recorded 2.08 at GREEN MACHINES
'SIDE A: The come-up. A flick too many of the bic lighter perhaps, and then it’s a red-eyed night prowling the east side of town in pursuit of a burrito and more ganja. Or maybe a ganja-burrito? Someone should invent that so we could eat it. Rounding the corner now and –oh crap– it’s the cops. Sirens, dogs barking, the choppers start following, dropped the burrito back there somewhere (yet to score any ganj…). And suddenly a snap-to after 22 minutes of this modular synth-sourced hallucination, and the realization that we’ve been listening to ‘Smoke Blower’ by M. Geddes Gengras. Yes, L.A.’s own Renaissance Man: part Antique Brothers guitar wiz, part Green Machines uberstudio founder, part drummer for the mighty Robedoor, etc. Ged’s rap sheet goes on and on. It’s starting to make sense now. Or is it? SIDE B: re-ignite. You thought shit was crazy back there? Goodness gracious, son. Until we’ve actually stood under a dozen hydrogen blimps erupting in unified concert, this is the closest document on our hands approaching such levels of up-your-guts bass frequency experience. Fried, fried, fried. A psychic plunge upward, only to watch as a scythe the size of Florida rakes down the redwood forests. Tree trunks and rattlesnake ribcages all eventually clipped and neatly bundled with patch cord, piled miles upon miles high... 'ew' & 'whew'.'
Another Stunned one, this time from muckraker M. Geddes Gengras, who doubles as a member of Antique Brothers, founder of Green Machines studios and drummer for Robedoor. Not that any of those memberships could really prepare you for this, as here Gengras presents two sides of totally zonked instrumental lurch. I mean, it's called Smoke Blower... what did you expect?
Whatever smoke is being blown here though, it's far more potent than your average bong rip. This stuff is so gone it's tough to return back once you've gone through it. Each side presents one long track, the first being the title number, and if there were ever a more apt name than it would be tough to come by. Everything here is slow as can be, drifting about and lurching with thick rounded drones waving about above the city sounds of airplane flybys and metal on concrete. Totally weird and pretty singular in the mix of your expected L.A. squishiness with some totally borderline industrial screech and leech. Seriously, this stuff is off on some beach far in the recesses of your skull, total go nowhere drift. Only it does go somewhere, so that's not really fair, though the places it goes are hardly tangible enough to feel like "somewhere." There's a warmth here that's really special, hovering barely between noise techniques and something else, something new and strange and, dare I say, fun to partake in. Pretty clear there are fairly few tools at work here too, which lends it a spaciousness that allows you to fully sink your teeth in and have a gnaw at the root itself. Or the glitched out voltage of some spliced chord. Eventually the whole thing fritzes out and its a frenzy of guitar shards and drone that fall far afield of either doom moves or standard drone procedure. Really interesting space engaged here.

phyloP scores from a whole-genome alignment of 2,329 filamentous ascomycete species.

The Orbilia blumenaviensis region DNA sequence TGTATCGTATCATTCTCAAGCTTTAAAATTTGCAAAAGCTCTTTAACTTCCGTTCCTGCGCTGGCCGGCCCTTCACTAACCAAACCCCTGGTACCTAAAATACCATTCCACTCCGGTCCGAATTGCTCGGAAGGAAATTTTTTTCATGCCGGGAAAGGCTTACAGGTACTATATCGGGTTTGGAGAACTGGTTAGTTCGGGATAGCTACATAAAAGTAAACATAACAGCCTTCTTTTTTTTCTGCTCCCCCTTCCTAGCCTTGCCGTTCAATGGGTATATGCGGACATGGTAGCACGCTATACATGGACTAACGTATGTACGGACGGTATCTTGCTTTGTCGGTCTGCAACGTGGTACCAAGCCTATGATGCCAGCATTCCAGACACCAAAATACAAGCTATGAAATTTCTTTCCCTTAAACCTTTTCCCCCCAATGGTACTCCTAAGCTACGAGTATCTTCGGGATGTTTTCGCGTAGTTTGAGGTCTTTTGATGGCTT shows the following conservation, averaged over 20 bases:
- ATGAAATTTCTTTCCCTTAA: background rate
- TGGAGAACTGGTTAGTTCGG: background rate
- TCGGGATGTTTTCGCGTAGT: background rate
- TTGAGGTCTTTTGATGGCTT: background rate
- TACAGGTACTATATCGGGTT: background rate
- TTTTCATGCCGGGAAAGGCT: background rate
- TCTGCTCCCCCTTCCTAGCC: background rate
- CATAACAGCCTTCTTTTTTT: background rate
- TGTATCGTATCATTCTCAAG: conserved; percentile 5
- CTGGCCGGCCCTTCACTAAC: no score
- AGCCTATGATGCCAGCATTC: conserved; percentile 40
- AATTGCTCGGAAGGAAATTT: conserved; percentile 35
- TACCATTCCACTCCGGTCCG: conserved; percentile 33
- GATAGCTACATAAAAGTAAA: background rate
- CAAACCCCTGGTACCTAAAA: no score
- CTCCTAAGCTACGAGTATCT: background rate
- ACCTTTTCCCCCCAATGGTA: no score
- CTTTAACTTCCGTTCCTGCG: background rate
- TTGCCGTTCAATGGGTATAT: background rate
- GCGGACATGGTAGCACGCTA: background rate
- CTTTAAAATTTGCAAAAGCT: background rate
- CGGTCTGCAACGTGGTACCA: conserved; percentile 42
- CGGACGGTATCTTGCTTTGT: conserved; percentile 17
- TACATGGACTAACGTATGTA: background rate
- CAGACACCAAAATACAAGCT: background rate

Of course the following side/track has a lot to live up to here, and Gengras manages to maintain the same fascinating realms without rehashing the ideas presented on the first side. This time around the track is called "Tree Trimmer," though this ain't no Yule time festivity for sure. Or maybe it is, but not in the family friendly oeuvre that one might initially suppose. Gengras opens with some clattering percussion and a thick and blown out bass rhythm that just kinda hangs out, wreaking havoc on your inner ear and your cerebral cortex while those little pitter patters dance about light as air. Weird and heady vibes for sure, continuously threatening to expand but never got getting there. Sheets of desert high end begin shooting out every now and then as the whole thing takes on this nearly dubby vibe, albeit a dub played in the middle of Death Valley, noon, June, with no H2O and plenty of 'dro. Really a mind splicer and a new aesthetic feel in its own way. Really lo-fi but also sun-bleached white. Another winner from Stunned, and it seems people have already caught on cause the label's out. Sure you can find it at the usual distro spots though, Tomentosa, etc. A big release and one that might even sneak its way on to some year-end lists should the right ears find it. Hell, if I did a year-end list, my ears might well be the right ears.'
-THE EAR-CONDITIONED MIGHTMARE
released April 13, 2009
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